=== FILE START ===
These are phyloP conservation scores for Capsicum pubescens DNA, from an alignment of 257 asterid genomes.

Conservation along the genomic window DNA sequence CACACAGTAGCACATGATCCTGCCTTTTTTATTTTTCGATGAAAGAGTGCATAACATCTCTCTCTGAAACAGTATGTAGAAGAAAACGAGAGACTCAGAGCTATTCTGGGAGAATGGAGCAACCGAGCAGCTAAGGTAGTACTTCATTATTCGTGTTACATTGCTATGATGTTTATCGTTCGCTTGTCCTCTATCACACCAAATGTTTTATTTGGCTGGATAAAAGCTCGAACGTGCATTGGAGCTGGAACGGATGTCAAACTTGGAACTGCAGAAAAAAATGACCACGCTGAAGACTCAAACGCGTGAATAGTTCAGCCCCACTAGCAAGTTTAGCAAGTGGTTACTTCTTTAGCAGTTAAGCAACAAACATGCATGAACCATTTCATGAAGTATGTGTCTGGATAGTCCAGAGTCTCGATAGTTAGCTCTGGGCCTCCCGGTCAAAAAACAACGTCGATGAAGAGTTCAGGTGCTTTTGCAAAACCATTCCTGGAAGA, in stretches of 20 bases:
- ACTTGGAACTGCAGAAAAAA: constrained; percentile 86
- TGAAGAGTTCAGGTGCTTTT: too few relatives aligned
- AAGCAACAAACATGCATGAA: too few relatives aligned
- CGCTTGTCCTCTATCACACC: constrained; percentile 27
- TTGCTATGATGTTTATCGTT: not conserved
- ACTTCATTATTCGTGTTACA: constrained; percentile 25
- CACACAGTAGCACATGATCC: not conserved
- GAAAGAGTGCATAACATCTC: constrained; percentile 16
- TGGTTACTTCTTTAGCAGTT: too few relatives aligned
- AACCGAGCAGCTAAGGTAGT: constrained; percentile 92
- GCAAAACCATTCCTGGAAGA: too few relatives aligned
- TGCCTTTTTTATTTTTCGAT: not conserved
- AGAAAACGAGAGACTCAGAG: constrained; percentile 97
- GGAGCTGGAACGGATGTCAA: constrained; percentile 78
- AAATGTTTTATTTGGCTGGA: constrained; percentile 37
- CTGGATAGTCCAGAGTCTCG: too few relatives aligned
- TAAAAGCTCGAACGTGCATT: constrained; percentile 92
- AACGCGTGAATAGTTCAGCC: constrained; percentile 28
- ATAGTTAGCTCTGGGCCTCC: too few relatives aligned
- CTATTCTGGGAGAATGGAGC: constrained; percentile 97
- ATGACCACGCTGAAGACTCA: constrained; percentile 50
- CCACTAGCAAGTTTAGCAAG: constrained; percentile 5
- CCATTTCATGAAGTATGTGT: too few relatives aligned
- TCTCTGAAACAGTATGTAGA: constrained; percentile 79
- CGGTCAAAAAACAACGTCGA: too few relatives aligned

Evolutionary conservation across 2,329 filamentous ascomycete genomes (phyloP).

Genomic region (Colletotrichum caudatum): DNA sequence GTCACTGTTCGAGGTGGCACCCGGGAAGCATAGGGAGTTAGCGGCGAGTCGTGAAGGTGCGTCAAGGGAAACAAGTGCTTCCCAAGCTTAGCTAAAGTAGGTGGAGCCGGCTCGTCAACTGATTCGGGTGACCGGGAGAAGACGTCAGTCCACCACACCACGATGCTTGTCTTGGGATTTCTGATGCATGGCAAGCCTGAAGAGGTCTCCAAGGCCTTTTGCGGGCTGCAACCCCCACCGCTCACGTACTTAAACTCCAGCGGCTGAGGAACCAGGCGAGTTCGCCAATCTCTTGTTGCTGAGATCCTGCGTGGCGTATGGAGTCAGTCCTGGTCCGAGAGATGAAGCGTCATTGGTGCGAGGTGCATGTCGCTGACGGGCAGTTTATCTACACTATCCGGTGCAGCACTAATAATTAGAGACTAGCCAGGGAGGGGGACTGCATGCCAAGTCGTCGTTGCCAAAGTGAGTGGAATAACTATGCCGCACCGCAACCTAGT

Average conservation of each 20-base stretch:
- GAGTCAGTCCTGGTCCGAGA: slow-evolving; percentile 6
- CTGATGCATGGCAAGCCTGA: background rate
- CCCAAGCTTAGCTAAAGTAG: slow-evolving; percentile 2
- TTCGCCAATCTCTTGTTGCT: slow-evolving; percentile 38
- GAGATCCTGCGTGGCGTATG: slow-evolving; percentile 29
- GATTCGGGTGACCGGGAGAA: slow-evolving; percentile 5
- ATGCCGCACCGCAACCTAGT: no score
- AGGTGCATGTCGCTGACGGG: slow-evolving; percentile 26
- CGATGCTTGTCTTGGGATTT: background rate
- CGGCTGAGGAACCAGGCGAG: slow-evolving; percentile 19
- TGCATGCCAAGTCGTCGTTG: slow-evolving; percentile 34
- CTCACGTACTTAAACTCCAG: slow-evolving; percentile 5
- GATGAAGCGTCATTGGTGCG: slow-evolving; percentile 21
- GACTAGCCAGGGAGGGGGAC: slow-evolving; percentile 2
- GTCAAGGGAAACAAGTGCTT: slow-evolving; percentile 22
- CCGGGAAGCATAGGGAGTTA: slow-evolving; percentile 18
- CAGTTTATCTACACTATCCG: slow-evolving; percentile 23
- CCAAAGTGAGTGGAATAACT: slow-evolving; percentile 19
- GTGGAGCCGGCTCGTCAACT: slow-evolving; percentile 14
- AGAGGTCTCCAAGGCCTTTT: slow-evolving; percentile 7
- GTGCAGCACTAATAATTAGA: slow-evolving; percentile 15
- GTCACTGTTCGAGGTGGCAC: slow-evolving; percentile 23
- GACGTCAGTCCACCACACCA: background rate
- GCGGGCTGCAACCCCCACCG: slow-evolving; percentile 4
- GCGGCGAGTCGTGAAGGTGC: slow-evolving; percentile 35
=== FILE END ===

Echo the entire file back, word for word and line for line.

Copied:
These are phyloP conservation scores for Capsicum pubescens DNA, from an alignment of 257 asterid genomes.

Conservation along the genomic window DNA sequence CACACAGTAGCACATGATCCTGCCTTTTTTATTTTTCGATGAAAGAGTGCATAACATCTCTCTCTGAAACAGTATGTAGAAGAAAACGAGAGACTCAGAGCTATTCTGGGAGAATGGAGCAACCGAGCAGCTAAGGTAGTACTTCATTATTCGTGTTACATTGCTATGATGTTTATCGTTCGCTTGTCCTCTATCACACCAAATGTTTTATTTGGCTGGATAAAAGCTCGAACGTGCATTGGAGCTGGAACGGATGTCAAACTTGGAACTGCAGAAAAAAATGACCACGCTGAAGACTCAAACGCGTGAATAGTTCAGCCCCACTAGCAAGTTTAGCAAGTGGTTACTTCTTTAGCAGTTAAGCAACAAACATGCATGAACCATTTCATGAAGTATGTGTCTGGATAGTCCAGAGTCTCGATAGTTAGCTCTGGGCCTCCCGGTCAAAAAACAACGTCGATGAAGAGTTCAGGTGCTTTTGCAAAACCATTCCTGGAAGA, in stretches of 20 bases:
- ACTTGGAACTGCAGAAAAAA: constrained; percentile 86
- TGAAGAGTTCAGGTGCTTTT: too few relatives aligned
- AAGCAACAAACATGCATGAA: too few relatives aligned
- CGCTTGTCCTCTATCACACC: constrained; percentile 27
- TTGCTATGATGTTTATCGTT: not conserved
- ACTTCATTATTCGTGTTACA: constrained; percentile 25
- CACACAGTAGCACATGATCC: not conserved
- GAAAGAGTGCATAACATCTC: constrained; percentile 16
- TGGTTACTTCTTTAGCAGTT: too few relatives aligned
- AACCGAGCAGCTAAGGTAGT: constrained; percentile 92
- GCAAAACCATTCCTGGAAGA: too few relatives aligned
- TGCCTTTTTTATTTTTCGAT: not conserved
- AGAAAACGAGAGACTCAGAG: constrained; percentile 97
- GGAGCTGGAACGGATGTCAA: constrained; percentile 78
- AAATGTTTTATTTGGCTGGA: constrained; percentile 37
- CTGGATAGTCCAGAGTCTCG: too few relatives aligned
- TAAAAGCTCGAACGTGCATT: constrained; percentile 92
- AACGCGTGAATAGTTCAGCC: constrained; percentile 28
- ATAGTTAGCTCTGGGCCTCC: too few relatives aligned
- CTATTCTGGGAGAATGGAGC: constrained; percentile 97
- ATGACCACGCTGAAGACTCA: constrained; percentile 50
- CCACTAGCAAGTTTAGCAAG: constrained; percentile 5
- CCATTTCATGAAGTATGTGT: too few relatives aligned
- TCTCTGAAACAGTATGTAGA: constrained; percentile 79
- CGGTCAAAAAACAACGTCGA: too few relatives aligned

Evolutionary conservation across 2,329 filamentous ascomycete genomes (phyloP).

Genomic region (Colletotrichum caudatum): DNA sequence GTCACTGTTCGAGGTGGCACCCGGGAAGCATAGGGAGTTAGCGGCGAGTCGTGAAGGTGCGTCAAGGGAAACAAGTGCTTCCCAAGCTTAGCTAAAGTAGGTGGAGCCGGCTCGTCAACTGATTCGGGTGACCGGGAGAAGACGTCAGTCCACCACACCACGATGCTTGTCTTGGGATTTCTGATGCATGGCAAGCCTGAAGAGGTCTCCAAGGCCTTTTGCGGGCTGCAACCCCCACCGCTCACGTACTTAAACTCCAGCGGCTGAGGAACCAGGCGAGTTCGCCAATCTCTTGTTGCTGAGATCCTGCGTGGCGTATGGAGTCAGTCCTGGTCCGAGAGATGAAGCGTCATTGGTGCGAGGTGCATGTCGCTGACGGGCAGTTTATCTACACTATCCGGTGCAGCACTAATAATTAGAGACTAGCCAGGGAGGGGGACTGCATGCCAAGTCGTCGTTGCCAAAGTGAGTGGAATAACTATGCCGCACCGCAACCTAGT

Average conservation of each 20-base stretch:
- GAGTCAGTCCTGGTCCGAGA: slow-evolving; percentile 6
- CTGATGCATGGCAAGCCTGA: background rate
- CCCAAGCTTAGCTAAAGTAG: slow-evolving; percentile 2
- TTCGCCAATCTCTTGTTGCT: slow-evolving; percentile 38
- GAGATCCTGCGTGGCGTATG: slow-evolving; percentile 29
- GATTCGGGTGACCGGGAGAA: slow-evolving; percentile 5
- ATGCCGCACCGCAACCTAGT: no score
- AGGTGCATGTCGCTGACGGG: slow-evolving; percentile 26
- CGATGCTTGTCTTGGGATTT: background rate
- CGGCTGAGGAACCAGGCGAG: slow-evolving; percentile 19
- TGCATGCCAAGTCGTCGTTG: slow-evolving; percentile 34
- CTCACGTACTTAAACTCCAG: slow-evolving; percentile 5
- GATGAAGCGTCATTGGTGCG: slow-evolving; percentile 21
- GACTAGCCAGGGAGGGGGAC: slow-evolving; percentile 2
- GTCAAGGGAAACAAGTGCTT: slow-evolving; percentile 22
- CCGGGAAGCATAGGGAGTTA: slow-evolving; percentile 18
- CAGTTTATCTACACTATCCG: slow-evolving; percentile 23
- CCAAAGTGAGTGGAATAACT: slow-evolving; percentile 19
- GTGGAGCCGGCTCGTCAACT: slow-evolving; percentile 14
- AGAGGTCTCCAAGGCCTTTT: slow-evolving; percentile 7
- GTGCAGCACTAATAATTAGA: slow-evolving; percentile 15
- GTCACTGTTCGAGGTGGCAC: slow-evolving; percentile 23
- GACGTCAGTCCACCACACCA: background rate
- GCGGGCTGCAACCCCCACCG: slow-evolving; percentile 4
- GCGGCGAGTCGTGAAGGTGC: slow-evolving; percentile 35